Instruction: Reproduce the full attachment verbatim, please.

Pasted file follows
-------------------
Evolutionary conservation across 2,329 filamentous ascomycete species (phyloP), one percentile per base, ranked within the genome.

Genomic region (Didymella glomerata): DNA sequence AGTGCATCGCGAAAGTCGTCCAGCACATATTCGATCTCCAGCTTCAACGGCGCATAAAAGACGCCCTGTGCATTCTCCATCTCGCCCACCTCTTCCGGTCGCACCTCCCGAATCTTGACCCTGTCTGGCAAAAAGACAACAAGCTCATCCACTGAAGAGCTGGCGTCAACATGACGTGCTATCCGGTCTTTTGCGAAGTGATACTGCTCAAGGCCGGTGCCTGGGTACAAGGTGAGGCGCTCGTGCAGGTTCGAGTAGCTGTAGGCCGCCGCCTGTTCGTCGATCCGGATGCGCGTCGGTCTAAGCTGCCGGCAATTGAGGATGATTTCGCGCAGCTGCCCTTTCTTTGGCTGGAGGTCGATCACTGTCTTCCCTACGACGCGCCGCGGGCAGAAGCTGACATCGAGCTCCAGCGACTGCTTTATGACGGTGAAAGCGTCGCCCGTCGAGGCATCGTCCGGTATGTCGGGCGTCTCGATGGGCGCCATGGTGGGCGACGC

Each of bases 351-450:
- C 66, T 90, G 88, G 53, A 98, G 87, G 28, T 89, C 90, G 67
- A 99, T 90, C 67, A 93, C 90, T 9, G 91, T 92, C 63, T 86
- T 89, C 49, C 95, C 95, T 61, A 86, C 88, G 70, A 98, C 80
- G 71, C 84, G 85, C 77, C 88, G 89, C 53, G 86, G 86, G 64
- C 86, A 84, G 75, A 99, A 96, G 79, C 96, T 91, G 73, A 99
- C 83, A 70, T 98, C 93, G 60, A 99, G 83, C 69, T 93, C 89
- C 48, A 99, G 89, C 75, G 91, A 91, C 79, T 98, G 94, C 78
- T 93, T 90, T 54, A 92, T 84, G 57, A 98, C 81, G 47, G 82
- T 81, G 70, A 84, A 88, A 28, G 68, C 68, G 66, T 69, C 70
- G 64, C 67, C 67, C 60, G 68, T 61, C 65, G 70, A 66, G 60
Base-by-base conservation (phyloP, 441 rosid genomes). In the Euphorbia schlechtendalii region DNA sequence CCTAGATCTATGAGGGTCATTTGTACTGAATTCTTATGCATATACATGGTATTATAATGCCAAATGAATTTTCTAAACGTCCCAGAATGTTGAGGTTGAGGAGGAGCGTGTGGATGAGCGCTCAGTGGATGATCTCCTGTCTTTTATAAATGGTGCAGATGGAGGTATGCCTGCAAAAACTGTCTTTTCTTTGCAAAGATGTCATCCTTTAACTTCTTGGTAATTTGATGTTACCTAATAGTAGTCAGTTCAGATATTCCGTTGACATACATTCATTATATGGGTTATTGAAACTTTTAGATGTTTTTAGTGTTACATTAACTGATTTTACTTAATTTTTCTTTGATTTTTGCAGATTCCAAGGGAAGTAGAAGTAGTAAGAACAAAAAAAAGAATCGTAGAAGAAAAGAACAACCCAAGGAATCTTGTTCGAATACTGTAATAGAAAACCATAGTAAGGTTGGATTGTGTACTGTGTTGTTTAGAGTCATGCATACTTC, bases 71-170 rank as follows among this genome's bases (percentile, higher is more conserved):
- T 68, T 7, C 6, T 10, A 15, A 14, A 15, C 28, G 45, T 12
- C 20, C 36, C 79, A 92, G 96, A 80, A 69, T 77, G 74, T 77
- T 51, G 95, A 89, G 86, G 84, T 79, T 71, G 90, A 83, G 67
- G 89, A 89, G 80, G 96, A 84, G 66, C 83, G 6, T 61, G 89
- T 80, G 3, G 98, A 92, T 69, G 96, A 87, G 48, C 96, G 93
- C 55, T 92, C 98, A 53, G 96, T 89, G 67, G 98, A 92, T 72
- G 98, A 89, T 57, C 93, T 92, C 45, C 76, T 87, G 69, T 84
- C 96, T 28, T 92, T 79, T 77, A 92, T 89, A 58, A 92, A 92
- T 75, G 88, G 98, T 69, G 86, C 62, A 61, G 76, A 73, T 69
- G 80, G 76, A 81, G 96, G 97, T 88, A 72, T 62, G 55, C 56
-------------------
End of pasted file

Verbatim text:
Evolutionary conservation across 2,329 filamentous ascomycete species (phyloP), one percentile per base, ranked within the genome.

Genomic region (Didymella glomerata): DNA sequence AGTGCATCGCGAAAGTCGTCCAGCACATATTCGATCTCCAGCTTCAACGGCGCATAAAAGACGCCCTGTGCATTCTCCATCTCGCCCACCTCTTCCGGTCGCACCTCCCGAATCTTGACCCTGTCTGGCAAAAAGACAACAAGCTCATCCACTGAAGAGCTGGCGTCAACATGACGTGCTATCCGGTCTTTTGCGAAGTGATACTGCTCAAGGCCGGTGCCTGGGTACAAGGTGAGGCGCTCGTGCAGGTTCGAGTAGCTGTAGGCCGCCGCCTGTTCGTCGATCCGGATGCGCGTCGGTCTAAGCTGCCGGCAATTGAGGATGATTTCGCGCAGCTGCCCTTTCTTTGGCTGGAGGTCGATCACTGTCTTCCCTACGACGCGCCGCGGGCAGAAGCTGACATCGAGCTCCAGCGACTGCTTTATGACGGTGAAAGCGTCGCCCGTCGAGGCATCGTCCGGTATGTCGGGCGTCTCGATGGGCGCCATGGTGGGCGACGC

Each of bases 351-450:
- C 66, T 90, G 88, G 53, A 98, G 87, G 28, T 89, C 90, G 67
- A 99, T 90, C 67, A 93, C 90, T 9, G 91, T 92, C 63, T 86
- T 89, C 49, C 95, C 95, T 61, A 86, C 88, G 70, A 98, C 80
- G 71, C 84, G 85, C 77, C 88, G 89, C 53, G 86, G 86, G 64
- C 86, A 84, G 75, A 99, A 96, G 79, C 96, T 91, G 73, A 99
- C 83, A 70, T 98, C 93, G 60, A 99, G 83, C 69, T 93, C 89
- C 48, A 99, G 89, C 75, G 91, A 91, C 79, T 98, G 94, C 78
- T 93, T 90, T 54, A 92, T 84, G 57, A 98, C 81, G 47, G 82
- T 81, G 70, A 84, A 88, A 28, G 68, C 68, G 66, T 69, C 70
- G 64, C 67, C 67, C 60, G 68, T 61, C 65, G 70, A 66, G 60
Base-by-base conservation (phyloP, 441 rosid genomes). In the Euphorbia schlechtendalii region DNA sequence CCTAGATCTATGAGGGTCATTTGTACTGAATTCTTATGCATATACATGGTATTATAATGCCAAATGAATTTTCTAAACGTCCCAGAATGTTGAGGTTGAGGAGGAGCGTGTGGATGAGCGCTCAGTGGATGATCTCCTGTCTTTTATAAATGGTGCAGATGGAGGTATGCCTGCAAAAACTGTCTTTTCTTTGCAAAGATGTCATCCTTTAACTTCTTGGTAATTTGATGTTACCTAATAGTAGTCAGTTCAGATATTCCGTTGACATACATTCATTATATGGGTTATTGAAACTTTTAGATGTTTTTAGTGTTACATTAACTGATTTTACTTAATTTTTCTTTGATTTTTGCAGATTCCAAGGGAAGTAGAAGTAGTAAGAACAAAAAAAAGAATCGTAGAAGAAAAGAACAACCCAAGGAATCTTGTTCGAATACTGTAATAGAAAACCATAGTAAGGTTGGATTGTGTACTGTGTTGTTTAGAGTCATGCATACTTC, bases 71-170 rank as follows among this genome's bases (percentile, higher is more conserved):
- T 68, T 7, C 6, T 10, A 15, A 14, A 15, C 28, G 45, T 12
- C 20, C 36, C 79, A 92, G 96, A 80, A 69, T 77, G 74, T 77
- T 51, G 95, A 89, G 86, G 84, T 79, T 71, G 90, A 83, G 67
- G 89, A 89, G 80, G 96, A 84, G 66, C 83, G 6, T 61, G 89
- T 80, G 3, G 98, A 92, T 69, G 96, A 87, G 48, C 96, G 93
- C 55, T 92, C 98, A 53, G 96, T 89, G 67, G 98, A 92, T 72
- G 98, A 89, T 57, C 93, T 92, C 45, C 76, T 87, G 69, T 84
- C 96, T 28, T 92, T 79, T 77, A 92, T 89, A 58, A 92, A 92
- T 75, G 88, G 98, T 69, G 86, C 62, A 61, G 76, A 73, T 69
- G 80, G 76, A 81, G 96, G 97, T 88, A 72, T 62, G 55, C 56